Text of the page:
Image source: Baidu.
Continue Reading Below
It's going to be hard forBaidu to keep making as much money as it used to from its search engine's healthcare advertisers. Chinese regulators are cracking down on the platform after a Chinese university student died late last month after seeking cancer treatment from an advertiser on Baidu's search engine, and obviously it didn't end well.
The university student took to social media in his final days, calling out the Second Hospital of Beijing Armed Police Corps for making false medical claims. He also took Baidu to task for the promotion of those allegedly misleading claims. The complaints went viral, and now the country is doing something about it.
Representatives from three regulatory agencies -- the Cyberspace Administration of China, the State Administration of Industry and Commerce, and the National Health and Family Planning Commission-- met with China's leading search engine to discuss the situation. They are ordering Baidu to make sure that healthcare ads don't make up more than 30% of a query results page. The more problematic stipulation is that the regulators want Baidu to base the positioning of the ads on more than merely the highest bidder. They want the dot-com giant to modify the existing auction-based paid search platform when it comes to healthcare-related advertisers, considering the credibility and reputation of the listed sponsors. It also wants Baidu to do a better job of distinguishing paid from organic search results, including the singling out of associated risks.
Regulators also want Baidu to stop providing online marketing services to medical organizations if they can't furnish requisite qualifications from the appropriate regulatory authorities.
Baidu responded this morning, agreeing to incorporate the requests by the end of this month. It's also setting aside some money to compensate its users who have been harmed or will be harmed by the misleading marketing information that appears on its search engine.
This is a pretty big deal. Analysts believe that as much as 30% of its paid search revenue is coming from medical, pharmaceutical, and healthcare-related advertisers.
The stock only surrendered 3% of its value yesterday following the regulatory news, but the shares are down 13% this month since the initial story broke. In short, the carnage was largely baked into the price ahead of the regulatory agencies deciding on what to do here.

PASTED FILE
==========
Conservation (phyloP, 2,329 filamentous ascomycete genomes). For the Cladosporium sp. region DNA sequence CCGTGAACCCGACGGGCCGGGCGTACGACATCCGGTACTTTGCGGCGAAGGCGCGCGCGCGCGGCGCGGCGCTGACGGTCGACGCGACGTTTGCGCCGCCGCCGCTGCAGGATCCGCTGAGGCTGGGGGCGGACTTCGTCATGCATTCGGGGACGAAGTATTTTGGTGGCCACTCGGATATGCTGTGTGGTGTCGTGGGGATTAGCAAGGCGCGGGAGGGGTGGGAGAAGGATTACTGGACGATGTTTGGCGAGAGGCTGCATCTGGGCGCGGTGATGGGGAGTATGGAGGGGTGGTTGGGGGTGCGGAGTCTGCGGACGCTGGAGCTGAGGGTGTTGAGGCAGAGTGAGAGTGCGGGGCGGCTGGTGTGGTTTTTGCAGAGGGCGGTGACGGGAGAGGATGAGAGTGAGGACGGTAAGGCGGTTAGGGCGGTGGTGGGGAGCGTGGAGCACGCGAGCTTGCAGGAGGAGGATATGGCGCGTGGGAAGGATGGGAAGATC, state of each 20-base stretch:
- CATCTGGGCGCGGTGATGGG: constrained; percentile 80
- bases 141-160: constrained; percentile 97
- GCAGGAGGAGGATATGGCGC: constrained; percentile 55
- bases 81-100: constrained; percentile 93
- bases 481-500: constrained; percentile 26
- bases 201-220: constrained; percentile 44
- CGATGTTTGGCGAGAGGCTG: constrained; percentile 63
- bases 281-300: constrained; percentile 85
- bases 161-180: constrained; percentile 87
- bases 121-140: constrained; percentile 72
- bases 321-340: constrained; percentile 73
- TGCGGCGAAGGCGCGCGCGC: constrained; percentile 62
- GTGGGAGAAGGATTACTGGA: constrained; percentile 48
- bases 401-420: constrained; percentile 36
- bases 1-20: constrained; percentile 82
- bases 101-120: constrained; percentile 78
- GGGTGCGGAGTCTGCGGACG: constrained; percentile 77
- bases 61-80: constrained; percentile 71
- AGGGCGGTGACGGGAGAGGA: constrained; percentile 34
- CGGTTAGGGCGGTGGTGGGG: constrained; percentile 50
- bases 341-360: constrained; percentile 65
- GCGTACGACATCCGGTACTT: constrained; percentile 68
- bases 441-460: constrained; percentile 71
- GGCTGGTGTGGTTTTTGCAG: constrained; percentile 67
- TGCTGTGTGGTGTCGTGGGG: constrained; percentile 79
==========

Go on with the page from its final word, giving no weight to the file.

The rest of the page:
Bulls want to party like it's 2008If Baidu catching regulatory grief over its marketing practices concerning medical advertisers sounds familiar it's because it got called outin late 2008. That proved to be an opportunistic time to buy into Baidu. The stock has been one of the market's biggest winners, soaring 16-fold since bottoming out in late 2008.
The requirements will sting. Baidu will initially make less on its search queries, and setting aside more than $150 million to cover any claims isn't chump change. However, these hoops and new exposure to liabilities will also make it that much harder for a rival search engine -- much less a foreign platform -- to eat into Baidu's dominant market share.
Baidu is doing the right thing. It's quickly owning up to its shortcomings, something that will cost it financially for now but will keep its fan base loyal. We may have to wait until the third quarter to see the full impact of the move since these initiatives will kick in two-thirds of the way through the current quarter. However, Baidu has history on its side. It rights its wrongs, and investors get rewarded along the way.
The article Baidu Will Overcome Its Latest Crisis originally appeared on Fool.com.
Rick Munarriz has no position in any stocks mentioned. The Motley Fool owns shares of and recommends Baidu. Try any of our Foolish newsletter services free for 30 days. We Fools may not all hold the same opinions, but we all believe that considering a diverse range of insights makes us better investors. The Motley Fool has a disclosure policy.
Copyright 1995 - 2016 The Motley Fool, LLC. All rights reserved. The Motley Fool has a disclosure policy.